Dodge

After the 1/4 Mile: Dodge Challenger Hellcat

By now you’ve probably read just about everything there is to read about the Dodge Challenger Hellcat. It’s the rawest combination of 1970s Americana and 21st century engineering, meant to go fast in the quarter mile and designed to look incredibly nostalgic the whole time. Whether the Hellcat lets you relive a past life or helps lift your central digit to “the man” for the first time, it is an icon worth exploring. But what happens after that quarter mile? What is it like to live with 707 horsepower and 650 lb-ft of torque on a regular basis?

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The seats are more like an armchair from Broyhill than a bucket from Recaro like you’d find in the new Shelby GT350. There’s that nostalgia that we talked about earlier. Make sure you’re using the red key; tap the start button, and a tenor-type burble blasts from the exhaust. The instantly recognizable HEMI bark is muted, thanks to the Hellcat’s party piece. The 6.2L supercharged mill is a phenomenal work of art and engineering. Extra cooling, a headlight that isn’t, and an extra vents on the hood are all tell-tale Hellcat signs. Inside our Hellcat had brown nappa leather that looked very much like a baseball glove. As usual the UConnect was excellent, and remains the top tier system on the market for usability and functionality. Very few cheap plastics reside in the Challenger after its facelift several years ago, but the bottom door cards did not get the memo and remain plastic from the era of the Neon. That’s about all that we can complain about.

The start-up will leave you grinning. Pull the 8-speed automatic back into drive and set off for day number one. A few miles into the drive reminds you why it’s so easy to love the Challenger. Sure, our R/T Scat Pack and 392 Scat Pack Shaker testers were fast and loud and less expensive, but the Hellcat is in another league. More noticeable than the sound of the V8 is the unbelievable racket from the supercharger. Just tickle of the throttle and the whine can be heard instantly. It’s addicting, daring you to stay in the powerband where up to 11.6 psi is force-fed into the engine. Dodge’s 8-speed automatic is so good, it complies with every instruction.

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The one thing that takes more than two days to tune is your right foot’s application of throttle. Yes, you can go in the performance pages of the UConnect system and set up how you want the car to perform, but why drive at anything less than Sport? It’s the best combination. The Pirelli PZero tires, an option on our tester, are contact patch 275mm in the rear. That’s not enough rubber for this car, but it’s better than the standard non-sticky tires. You will spin the rear wheels intentionally and unintentionally…a lot. Traction control and stability control can do little to save the Hellcat’s tires from a short, smoky life if you don’t have any willpower. Expect to be getting a new set every 5,000 miles or less if you enjoy showing off.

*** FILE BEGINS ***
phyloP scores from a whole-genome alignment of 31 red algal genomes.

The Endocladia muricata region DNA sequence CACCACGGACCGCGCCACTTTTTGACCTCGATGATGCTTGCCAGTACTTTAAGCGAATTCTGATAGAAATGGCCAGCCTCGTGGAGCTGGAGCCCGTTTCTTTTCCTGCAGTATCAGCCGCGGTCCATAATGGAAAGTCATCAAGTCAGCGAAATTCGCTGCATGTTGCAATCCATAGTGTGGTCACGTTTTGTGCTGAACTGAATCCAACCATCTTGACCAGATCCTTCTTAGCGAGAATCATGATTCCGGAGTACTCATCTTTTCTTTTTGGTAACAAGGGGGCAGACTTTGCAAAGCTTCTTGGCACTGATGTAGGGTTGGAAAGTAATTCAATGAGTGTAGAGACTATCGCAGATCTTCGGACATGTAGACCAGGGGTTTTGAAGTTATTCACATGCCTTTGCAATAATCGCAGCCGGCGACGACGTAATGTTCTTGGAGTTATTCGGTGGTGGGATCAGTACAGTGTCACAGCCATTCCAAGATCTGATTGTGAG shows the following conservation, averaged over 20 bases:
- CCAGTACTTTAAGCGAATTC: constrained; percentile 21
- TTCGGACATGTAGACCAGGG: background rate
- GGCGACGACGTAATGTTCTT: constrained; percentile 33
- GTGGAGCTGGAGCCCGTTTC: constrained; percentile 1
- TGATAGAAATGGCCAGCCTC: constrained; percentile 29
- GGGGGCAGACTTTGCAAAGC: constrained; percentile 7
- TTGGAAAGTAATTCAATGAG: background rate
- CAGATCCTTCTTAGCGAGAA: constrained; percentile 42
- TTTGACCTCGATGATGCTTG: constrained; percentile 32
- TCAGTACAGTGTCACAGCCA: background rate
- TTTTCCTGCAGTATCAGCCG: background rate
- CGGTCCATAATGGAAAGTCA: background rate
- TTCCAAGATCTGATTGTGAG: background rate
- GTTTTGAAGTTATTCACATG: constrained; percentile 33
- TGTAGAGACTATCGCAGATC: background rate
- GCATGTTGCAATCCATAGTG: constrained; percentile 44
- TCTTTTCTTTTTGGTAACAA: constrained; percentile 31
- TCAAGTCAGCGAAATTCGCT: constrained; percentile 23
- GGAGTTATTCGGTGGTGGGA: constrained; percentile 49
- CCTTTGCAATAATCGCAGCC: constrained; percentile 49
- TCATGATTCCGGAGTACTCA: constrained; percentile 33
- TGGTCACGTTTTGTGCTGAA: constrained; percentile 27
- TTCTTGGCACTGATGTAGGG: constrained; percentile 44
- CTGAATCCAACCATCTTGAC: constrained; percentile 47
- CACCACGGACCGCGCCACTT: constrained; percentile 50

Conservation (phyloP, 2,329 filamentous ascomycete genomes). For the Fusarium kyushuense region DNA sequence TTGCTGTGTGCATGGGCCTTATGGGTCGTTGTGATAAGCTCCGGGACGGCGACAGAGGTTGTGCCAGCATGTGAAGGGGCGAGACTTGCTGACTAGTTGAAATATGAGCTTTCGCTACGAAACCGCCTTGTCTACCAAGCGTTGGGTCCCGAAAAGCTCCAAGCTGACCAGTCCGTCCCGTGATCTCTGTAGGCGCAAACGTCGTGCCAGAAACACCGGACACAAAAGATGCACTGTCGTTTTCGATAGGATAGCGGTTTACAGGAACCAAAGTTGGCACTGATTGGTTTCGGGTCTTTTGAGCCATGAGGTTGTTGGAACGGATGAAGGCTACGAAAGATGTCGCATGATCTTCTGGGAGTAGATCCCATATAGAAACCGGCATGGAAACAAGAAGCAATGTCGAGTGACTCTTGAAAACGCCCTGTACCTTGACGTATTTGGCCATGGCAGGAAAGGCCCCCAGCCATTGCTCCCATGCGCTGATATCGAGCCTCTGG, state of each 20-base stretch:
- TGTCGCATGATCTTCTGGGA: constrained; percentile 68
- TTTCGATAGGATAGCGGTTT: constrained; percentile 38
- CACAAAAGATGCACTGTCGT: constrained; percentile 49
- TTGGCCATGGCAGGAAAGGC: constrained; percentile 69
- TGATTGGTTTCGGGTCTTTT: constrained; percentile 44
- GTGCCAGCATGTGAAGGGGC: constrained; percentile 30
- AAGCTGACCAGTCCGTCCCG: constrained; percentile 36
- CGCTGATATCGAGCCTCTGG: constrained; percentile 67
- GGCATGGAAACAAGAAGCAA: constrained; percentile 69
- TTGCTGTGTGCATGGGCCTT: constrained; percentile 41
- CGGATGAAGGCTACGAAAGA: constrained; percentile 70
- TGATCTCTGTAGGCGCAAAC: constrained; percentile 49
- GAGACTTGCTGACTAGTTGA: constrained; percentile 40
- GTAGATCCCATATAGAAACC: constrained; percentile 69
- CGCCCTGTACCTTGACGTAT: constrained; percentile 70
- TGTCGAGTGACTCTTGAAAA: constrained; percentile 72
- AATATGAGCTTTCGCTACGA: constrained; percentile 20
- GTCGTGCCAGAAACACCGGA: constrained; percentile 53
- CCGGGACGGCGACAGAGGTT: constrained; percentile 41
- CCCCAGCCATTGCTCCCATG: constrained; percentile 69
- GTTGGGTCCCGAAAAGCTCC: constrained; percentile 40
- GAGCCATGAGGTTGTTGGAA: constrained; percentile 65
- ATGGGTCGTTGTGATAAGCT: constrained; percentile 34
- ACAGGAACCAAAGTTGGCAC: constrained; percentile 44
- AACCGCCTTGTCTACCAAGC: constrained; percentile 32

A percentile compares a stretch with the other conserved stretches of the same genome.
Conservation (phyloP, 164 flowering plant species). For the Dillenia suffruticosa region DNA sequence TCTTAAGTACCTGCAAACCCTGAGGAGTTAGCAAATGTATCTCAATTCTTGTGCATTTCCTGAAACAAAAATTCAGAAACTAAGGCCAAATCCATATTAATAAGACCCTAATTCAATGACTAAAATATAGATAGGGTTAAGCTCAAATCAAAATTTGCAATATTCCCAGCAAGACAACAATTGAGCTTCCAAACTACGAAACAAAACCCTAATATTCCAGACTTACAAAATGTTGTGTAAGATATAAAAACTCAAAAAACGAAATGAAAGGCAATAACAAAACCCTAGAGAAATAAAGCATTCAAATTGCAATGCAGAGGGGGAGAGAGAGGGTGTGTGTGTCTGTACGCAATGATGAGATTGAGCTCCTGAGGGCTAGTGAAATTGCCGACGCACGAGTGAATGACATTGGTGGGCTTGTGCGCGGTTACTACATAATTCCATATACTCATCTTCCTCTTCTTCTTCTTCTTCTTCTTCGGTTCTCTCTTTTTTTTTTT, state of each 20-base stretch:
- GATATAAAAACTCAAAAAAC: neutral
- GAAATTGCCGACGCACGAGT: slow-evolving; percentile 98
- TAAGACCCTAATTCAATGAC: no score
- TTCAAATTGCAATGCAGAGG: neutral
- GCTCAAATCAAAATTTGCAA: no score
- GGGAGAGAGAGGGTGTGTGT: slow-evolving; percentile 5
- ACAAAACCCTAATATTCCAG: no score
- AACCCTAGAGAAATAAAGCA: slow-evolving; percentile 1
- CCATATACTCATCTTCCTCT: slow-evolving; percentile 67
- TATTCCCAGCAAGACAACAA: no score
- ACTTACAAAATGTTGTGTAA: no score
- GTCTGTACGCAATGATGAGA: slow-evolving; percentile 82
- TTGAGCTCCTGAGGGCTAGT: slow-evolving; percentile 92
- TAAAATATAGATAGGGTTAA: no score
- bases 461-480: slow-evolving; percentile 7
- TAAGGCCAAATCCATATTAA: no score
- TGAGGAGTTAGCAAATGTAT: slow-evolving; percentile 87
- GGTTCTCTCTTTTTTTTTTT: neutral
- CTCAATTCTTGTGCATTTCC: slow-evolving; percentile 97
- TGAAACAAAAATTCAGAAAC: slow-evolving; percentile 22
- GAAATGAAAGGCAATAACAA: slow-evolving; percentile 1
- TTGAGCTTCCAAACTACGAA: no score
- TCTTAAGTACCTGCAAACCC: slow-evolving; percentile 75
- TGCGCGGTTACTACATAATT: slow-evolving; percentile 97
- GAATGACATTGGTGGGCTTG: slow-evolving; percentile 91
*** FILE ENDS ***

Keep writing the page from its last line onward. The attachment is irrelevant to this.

We’ve said it before, but more than any other Challenger, this car comes with a since of theater. People stare basically anywhere it goes. It may have been the Plum Crazy Purple paint, but there were a more than a few thumbs, pointers, and “rock on” hands from passersby. By the second fuel stop (on just day three), we had perfect the art of casual Hellcat conversation. Expect to get 17 miles to the gallon if you’re feathering it all the time. Normal ‘cat drivers should expect 15ish. First, everyone wants to know how fast it’ll go. Second, everyone asks how much it is. That’s a slight problem because ours was $70,775; a lot of money for a car that’s, and there is no other word for it, a toy.

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That is not a demerit on the Hellcat or the Challenger. Driving the Hellcat lets you experience equal parts hilarity and terror. Those crazy folks that do lion and bear shows are probably more lucky than skilled. That’s about the same feeling you get after finishing a drive in the Hellcat. Sure you can transport four people comfortably and it has a large trunk, but the fuel economy and tire shredding goodness prevent it from being a jack of all trades. It’s the only muscle car that actually remains true to its roots. It isn’t going on a diet (until the next generation) and it doesn’t like to run on the track. It’s a big, American boulevard bruiser and it knows it.

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All week the Hellcat was a hit. The car’s personality is magnetic, drawing crowds at stoplights, gas stations, and the local ice cream shop’s Friday night cruise-in. Some say that people’s emotional connection to cars is waning as we seek to replace them with efficient, autonomous transportation. The Hellcat heartily disagrees, and so do we. Can you use the Hellcat every day? Maybe not in the Northeast, but we’d be damned if we didn’t want to try! The week was over and it was time to hand in the red key. We’re going to miss this big purple dinosaur. But the memories linger, and so do the two black marks down the road.

-Scott Villeneuve

2016 Dodge Challenger SRT Hellcat
$62,495
TorqueFlite 8-Speed Automatic Transmission $2,995
Power Sunroof $1,995
Pirelli 275/40/ZR20 P Zero Summer Tires $595
Gas Guzzler Tax $1,700
Destination Charges $995
As Tested MSRP $70,775

Related:
American Glory: 2015 Dodge Challenger R/T Scat Pack
Entertainment Value: Dodge Challenger 392 Scat Pack Shaker

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